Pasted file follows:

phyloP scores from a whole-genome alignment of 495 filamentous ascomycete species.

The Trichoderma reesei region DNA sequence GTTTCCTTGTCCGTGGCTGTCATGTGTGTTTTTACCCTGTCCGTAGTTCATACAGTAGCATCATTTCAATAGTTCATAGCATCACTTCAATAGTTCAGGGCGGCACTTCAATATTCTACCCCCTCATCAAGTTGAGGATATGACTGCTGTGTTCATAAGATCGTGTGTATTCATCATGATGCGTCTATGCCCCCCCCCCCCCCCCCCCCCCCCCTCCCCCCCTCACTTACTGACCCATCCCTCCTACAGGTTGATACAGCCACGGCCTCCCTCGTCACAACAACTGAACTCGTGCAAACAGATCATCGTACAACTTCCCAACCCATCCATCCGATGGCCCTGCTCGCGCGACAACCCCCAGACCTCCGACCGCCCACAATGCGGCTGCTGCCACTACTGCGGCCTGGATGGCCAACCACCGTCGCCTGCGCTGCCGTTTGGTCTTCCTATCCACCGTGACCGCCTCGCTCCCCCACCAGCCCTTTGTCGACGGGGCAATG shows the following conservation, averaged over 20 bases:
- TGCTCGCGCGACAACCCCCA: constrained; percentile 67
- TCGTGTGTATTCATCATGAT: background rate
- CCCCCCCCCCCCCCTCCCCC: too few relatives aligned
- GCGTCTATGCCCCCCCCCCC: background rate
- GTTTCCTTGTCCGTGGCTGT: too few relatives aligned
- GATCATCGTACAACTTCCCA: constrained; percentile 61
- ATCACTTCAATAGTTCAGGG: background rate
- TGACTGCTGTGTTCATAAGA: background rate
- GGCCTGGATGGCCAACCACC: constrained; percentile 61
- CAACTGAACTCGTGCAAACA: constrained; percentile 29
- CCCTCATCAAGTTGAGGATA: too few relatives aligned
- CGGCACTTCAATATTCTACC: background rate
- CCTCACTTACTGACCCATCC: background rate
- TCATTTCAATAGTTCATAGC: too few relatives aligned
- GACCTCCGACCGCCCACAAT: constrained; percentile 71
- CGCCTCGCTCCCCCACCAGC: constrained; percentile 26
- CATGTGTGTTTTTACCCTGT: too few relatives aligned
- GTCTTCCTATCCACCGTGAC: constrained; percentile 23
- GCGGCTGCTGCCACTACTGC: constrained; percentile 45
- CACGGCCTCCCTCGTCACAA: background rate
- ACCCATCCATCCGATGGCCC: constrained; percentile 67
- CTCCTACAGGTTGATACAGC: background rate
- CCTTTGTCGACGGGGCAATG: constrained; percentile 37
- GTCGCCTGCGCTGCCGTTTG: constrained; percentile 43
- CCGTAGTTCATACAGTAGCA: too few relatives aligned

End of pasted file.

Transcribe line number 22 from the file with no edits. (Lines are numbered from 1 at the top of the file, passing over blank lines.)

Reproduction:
- CACGGCCTCCCTCGTCACAA: background rate